The changes in the office industry post COVID
The global pandemic affected the office industry in significant ways, including creating more vacant office spaces than before. As a result, property owners began looking for more creative ways to fill their empty offices.
Coworking fits the emerging move towards flexible office space perfectly. But rather than create their own coworking space, property owners started to partner with existing operators to help them maximize their earnings.
By bringing in an experienced coworking operator to run the coworking business side of things, property owners are able to create a profitable business out of their otherwise vacant spaces.
Together, these challenges have created the perfect opportunity to introduce a new way of handling renting space in the industry.
Who are coworking space agreements best for?
Most coworking space operators could benefit from a flexible contract like a management agreement.
However, because landlords are taking on much of the risk of starting the business, they typically want experienced coworking operators with a proven track record of success. These operators have:
- One or more location
- A profitable business
- A recognizable or positively associated brand
- Extensive business experience
Coworking agreements are ultimately a partnership. The leaseholder wants to know that you can generate revenue for the business before taking on the risk of starting the space.
The easiest way to prove this is by opening your first space and creating a brand first, most likely under a traditional lease agreement. Proving your ability to operate a successful coworking space will also help you negotiate better terms in your management agreement in the future.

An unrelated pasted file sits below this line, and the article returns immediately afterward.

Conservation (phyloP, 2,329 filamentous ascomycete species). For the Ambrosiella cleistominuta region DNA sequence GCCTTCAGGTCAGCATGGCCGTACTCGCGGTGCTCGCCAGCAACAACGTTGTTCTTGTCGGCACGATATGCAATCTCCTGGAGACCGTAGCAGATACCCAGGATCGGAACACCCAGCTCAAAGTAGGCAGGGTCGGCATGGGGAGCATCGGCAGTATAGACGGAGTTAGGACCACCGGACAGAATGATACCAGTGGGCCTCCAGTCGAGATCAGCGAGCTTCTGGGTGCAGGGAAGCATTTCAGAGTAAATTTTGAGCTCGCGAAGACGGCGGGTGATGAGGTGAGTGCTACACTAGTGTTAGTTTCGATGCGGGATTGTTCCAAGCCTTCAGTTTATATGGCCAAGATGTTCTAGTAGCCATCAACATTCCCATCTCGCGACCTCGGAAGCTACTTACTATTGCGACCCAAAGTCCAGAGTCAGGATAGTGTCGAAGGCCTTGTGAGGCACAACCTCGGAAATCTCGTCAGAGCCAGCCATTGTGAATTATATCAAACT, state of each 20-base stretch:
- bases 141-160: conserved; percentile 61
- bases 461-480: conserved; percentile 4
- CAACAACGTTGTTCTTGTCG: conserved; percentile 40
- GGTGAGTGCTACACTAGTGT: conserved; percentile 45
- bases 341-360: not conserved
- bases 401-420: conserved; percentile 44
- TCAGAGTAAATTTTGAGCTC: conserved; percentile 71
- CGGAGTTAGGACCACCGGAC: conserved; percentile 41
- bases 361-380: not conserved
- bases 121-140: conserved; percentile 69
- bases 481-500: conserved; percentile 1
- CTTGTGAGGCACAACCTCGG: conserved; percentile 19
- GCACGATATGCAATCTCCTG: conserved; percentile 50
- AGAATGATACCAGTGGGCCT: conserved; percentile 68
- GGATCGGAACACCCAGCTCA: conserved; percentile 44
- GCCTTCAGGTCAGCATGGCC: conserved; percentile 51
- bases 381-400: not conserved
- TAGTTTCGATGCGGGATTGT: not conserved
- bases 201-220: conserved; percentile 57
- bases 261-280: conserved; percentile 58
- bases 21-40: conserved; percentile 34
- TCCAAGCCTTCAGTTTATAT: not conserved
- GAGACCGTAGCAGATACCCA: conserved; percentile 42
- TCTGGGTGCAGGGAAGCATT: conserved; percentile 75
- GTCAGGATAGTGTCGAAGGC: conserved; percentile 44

Now, this doesn’t mean you can’t seek out a management agreement if you’re brand new to coworking. Just know that you may find it challenging to find a leaseholder willing to take on the risk of partnering with someone new to the industry.
Possible structures of management agreements
Management agreements are unique to each individual partnership. Therefore, you should never use a management agreement template or lease agreement template as your guide.
However, if you’re wondering what kind of arrangements are most popular for landlords and coworking operators, here are a few that we’ve seen:
- The building owner covers all expenses and pays the operator 5-10% of revenue each month.
- The building owner pays all expenses and keeps all of the revenue until market-rate rent is met. The operator is then paid 20-50% of revenue each month.
- The building owner covers all expenses and pays the operator a fixed amount each month, similar to as if they were an employee of the business.
In almost every case, the building owner is responsible for covering all of the expenses, and therefore keeps the majority of the revenue. As a result, the earning potential of coworking operators is often less with a coworking agreement than with other types of contracts.
Weighing the risks and benefits of coworking contracts for operators
Flexible coworking agreements can be massively beneficial to coworking operators and landlords, filling an important need for both parties.
They don’t come without their challenges however. The table below summarizes the benefits and potential downsides of entering into a management agreement for coworking operators.
|Lower up-front cost||Less control over construction and the building in general|
|Receives a strategic partner to work with||Lower revenue earning potential|
|Good way to scale and expand your business efficiently||May receive unwanted input on the direction of the business|